Fate of nitrate acquired by the tubeworm <i>Riftia pachyptila</i>

Girguis, PR, Lee RW, Desaulniers N, Childress JJ, Pospesel M, Felbeck H, Zal F.  2000.  Fate of nitrate acquired by the tubeworm Riftia pachyptila. Applied and Environmental Microbiology. 66:2783-2790.

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assimilation, blood, chemoautotrophic symbionts, hydrothermal vent animals, inorganic nitrogen, respiration, rose garden, sulfide, uric-acid, worm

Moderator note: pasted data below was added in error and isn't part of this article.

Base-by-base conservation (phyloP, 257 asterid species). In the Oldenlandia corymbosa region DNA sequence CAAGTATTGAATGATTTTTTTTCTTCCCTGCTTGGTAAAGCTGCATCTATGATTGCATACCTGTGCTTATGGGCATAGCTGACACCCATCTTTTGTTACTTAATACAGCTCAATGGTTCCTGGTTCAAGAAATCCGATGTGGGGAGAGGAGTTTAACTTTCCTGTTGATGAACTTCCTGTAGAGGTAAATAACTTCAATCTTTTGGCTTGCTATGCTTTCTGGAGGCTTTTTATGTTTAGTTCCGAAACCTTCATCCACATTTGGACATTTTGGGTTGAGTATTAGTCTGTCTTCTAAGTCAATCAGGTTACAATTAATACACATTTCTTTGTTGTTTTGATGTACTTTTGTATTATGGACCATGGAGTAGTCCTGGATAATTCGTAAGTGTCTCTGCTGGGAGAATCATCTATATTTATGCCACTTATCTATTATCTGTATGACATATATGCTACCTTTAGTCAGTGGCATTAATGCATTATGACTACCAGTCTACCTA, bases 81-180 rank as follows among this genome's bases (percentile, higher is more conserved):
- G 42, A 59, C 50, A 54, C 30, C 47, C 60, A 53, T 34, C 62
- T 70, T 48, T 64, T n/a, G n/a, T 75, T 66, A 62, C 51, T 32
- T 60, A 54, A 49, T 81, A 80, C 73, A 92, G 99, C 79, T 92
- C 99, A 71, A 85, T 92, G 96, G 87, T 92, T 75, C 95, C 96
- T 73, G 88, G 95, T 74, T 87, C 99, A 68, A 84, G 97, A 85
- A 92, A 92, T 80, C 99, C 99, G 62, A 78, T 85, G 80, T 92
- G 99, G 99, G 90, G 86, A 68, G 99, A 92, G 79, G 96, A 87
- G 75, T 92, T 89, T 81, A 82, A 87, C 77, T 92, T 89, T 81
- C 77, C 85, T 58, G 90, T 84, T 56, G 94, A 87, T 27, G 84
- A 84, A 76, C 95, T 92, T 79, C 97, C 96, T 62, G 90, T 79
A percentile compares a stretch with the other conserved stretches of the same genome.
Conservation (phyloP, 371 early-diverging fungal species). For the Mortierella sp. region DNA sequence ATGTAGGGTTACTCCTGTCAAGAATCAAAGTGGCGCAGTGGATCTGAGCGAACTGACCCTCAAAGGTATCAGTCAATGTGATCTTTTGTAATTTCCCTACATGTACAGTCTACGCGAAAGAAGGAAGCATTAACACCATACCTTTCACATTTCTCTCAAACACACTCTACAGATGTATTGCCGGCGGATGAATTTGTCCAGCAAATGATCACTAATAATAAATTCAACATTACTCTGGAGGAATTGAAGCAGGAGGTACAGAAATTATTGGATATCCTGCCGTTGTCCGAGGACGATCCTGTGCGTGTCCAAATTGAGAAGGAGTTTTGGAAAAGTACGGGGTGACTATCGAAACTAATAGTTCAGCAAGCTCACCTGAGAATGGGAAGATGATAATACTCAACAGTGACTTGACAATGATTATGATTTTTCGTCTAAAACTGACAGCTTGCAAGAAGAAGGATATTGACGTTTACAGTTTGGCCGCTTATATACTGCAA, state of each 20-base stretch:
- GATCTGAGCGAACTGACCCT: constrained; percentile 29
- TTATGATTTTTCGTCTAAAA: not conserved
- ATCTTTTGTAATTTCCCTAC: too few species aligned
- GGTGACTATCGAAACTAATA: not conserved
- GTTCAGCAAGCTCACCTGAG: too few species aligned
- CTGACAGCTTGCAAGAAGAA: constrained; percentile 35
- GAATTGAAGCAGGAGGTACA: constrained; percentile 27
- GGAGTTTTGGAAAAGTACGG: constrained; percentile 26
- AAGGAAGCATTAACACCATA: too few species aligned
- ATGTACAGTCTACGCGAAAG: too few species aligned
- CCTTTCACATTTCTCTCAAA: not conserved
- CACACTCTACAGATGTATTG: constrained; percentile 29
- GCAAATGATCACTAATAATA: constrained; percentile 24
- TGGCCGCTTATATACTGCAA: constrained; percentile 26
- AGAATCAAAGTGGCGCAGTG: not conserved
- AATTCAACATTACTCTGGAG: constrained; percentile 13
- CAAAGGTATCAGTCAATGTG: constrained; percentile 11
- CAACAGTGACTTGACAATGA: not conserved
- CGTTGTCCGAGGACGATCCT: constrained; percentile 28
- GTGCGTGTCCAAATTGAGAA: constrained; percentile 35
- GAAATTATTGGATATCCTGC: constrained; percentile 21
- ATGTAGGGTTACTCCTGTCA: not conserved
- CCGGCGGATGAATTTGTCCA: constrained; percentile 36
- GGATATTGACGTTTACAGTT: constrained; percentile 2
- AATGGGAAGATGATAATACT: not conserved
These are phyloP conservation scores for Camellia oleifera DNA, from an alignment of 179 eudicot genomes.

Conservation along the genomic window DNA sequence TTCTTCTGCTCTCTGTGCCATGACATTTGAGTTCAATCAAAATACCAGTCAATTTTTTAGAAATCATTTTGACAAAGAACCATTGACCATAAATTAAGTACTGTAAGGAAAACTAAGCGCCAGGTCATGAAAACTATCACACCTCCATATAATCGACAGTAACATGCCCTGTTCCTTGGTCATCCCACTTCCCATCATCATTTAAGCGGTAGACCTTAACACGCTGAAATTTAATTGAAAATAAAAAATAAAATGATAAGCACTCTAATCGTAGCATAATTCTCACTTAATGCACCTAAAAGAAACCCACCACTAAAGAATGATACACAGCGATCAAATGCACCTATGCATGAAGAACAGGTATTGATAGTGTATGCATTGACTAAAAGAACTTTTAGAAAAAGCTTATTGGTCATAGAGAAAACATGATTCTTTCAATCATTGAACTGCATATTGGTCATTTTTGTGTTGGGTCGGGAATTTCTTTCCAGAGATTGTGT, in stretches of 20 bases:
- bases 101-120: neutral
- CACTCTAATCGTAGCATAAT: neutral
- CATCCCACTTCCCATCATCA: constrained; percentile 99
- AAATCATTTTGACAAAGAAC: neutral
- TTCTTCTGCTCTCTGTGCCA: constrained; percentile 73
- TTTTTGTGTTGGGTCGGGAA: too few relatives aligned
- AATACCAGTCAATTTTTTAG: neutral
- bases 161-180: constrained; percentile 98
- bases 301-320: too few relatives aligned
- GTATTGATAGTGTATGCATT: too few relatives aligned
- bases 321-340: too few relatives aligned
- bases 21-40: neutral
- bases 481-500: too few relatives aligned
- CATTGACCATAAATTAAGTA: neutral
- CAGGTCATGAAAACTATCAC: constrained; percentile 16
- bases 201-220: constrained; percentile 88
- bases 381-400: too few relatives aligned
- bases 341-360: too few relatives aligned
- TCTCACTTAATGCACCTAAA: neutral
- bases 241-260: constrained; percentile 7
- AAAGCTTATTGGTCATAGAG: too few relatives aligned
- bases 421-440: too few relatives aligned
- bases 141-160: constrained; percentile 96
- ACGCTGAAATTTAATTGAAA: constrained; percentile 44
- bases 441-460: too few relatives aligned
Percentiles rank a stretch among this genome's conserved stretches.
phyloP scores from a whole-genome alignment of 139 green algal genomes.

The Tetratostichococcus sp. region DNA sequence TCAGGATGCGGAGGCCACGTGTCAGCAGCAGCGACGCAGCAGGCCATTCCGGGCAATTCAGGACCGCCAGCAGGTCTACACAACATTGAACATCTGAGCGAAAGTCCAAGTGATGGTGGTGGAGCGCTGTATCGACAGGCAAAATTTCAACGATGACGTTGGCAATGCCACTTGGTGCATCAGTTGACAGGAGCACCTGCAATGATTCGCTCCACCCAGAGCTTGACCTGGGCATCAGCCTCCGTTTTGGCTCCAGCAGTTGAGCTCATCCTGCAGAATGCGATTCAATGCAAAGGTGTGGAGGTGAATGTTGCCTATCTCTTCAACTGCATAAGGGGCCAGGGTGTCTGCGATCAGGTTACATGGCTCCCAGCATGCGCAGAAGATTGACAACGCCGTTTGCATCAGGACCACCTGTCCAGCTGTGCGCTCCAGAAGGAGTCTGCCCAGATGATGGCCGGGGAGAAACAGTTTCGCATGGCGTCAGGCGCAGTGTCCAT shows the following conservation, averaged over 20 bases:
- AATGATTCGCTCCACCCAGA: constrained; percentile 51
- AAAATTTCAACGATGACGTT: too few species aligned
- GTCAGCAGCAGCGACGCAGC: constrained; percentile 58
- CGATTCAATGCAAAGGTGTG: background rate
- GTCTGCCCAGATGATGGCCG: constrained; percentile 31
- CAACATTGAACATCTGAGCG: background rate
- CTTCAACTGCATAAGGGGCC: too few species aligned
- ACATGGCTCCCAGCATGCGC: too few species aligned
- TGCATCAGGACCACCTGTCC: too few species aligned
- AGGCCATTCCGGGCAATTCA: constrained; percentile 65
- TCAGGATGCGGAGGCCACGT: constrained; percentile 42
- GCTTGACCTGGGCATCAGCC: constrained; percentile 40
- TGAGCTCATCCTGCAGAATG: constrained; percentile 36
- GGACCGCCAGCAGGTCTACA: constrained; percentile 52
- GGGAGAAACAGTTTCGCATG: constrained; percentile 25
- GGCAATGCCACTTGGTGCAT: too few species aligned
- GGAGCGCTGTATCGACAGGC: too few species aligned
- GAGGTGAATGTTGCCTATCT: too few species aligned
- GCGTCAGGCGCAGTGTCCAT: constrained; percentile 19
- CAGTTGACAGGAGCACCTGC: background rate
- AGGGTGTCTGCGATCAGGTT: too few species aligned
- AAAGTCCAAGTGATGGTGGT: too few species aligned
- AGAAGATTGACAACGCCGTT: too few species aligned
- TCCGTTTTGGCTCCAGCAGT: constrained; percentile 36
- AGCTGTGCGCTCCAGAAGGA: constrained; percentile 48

The hydrothermal vent tubeworm Riftia pachyptila lacks a mouth and gut and lives in association with intracellular, sulfide-oxidizing chemoautotrophic bacteria. Growth of this tubeworm requires an exogenous source of nitrogen for biosynthesis, and, as determined in previous studies, environmental ammonia and free amino acids appear to be unlikely sources of nitrogen. Nitrate, however, is present in situ (K, Johnson, J. Childress, R. Hessler, C. Sakamoto-Arnold, and C. Beehler, Deep-Sea Res. 35:1723-1744, 1988), is taken up by the host, and can be chemically reduced by the symbionts (U. Hentschel and H. Felbeck, Nature 366:338-340, 1993), Here we report that at an in situ concentration of 40 mu M, nitrate is acquired by R, pachyptila at a rate of 3.54 mu mol g(-1) h(-1), while elimination of nitrite and elimination of ammonia occur at much lower rates (0.017 and 0.21 mu mol g(-1) h(-1), respectively), We also observed reduction of nitrite (and accordingly nitrate) to ammonia in the trophosome tissue. When R. pachyptila tubeworms are exposed to constant in situ conditions for 60 h, there is a difference between the amount of nitrogen acquired via nitrate uptake and the amount of nitrogen lost via nitrite and ammonia elimination, which indicates that there is a nitrogen "sink" Our results demonstrate that storage of nitrate does not account for the observed stoichiometric differences in the amounts of nitrogen, Nitrate uptake was not correlated with sulfide or inorganic carbon flux, suggesting that nitrate is probably not an important oxidant in metabolism of the symbionts, Accordingly, we describe a nitrogen flux model for this association, in which the product of symbiont nitrate reduction, ammonia, is the primary source of nitrogen for the host and the symbionts and fulfills the association's nitrogen needs via incorporation of ammonia into amino acids.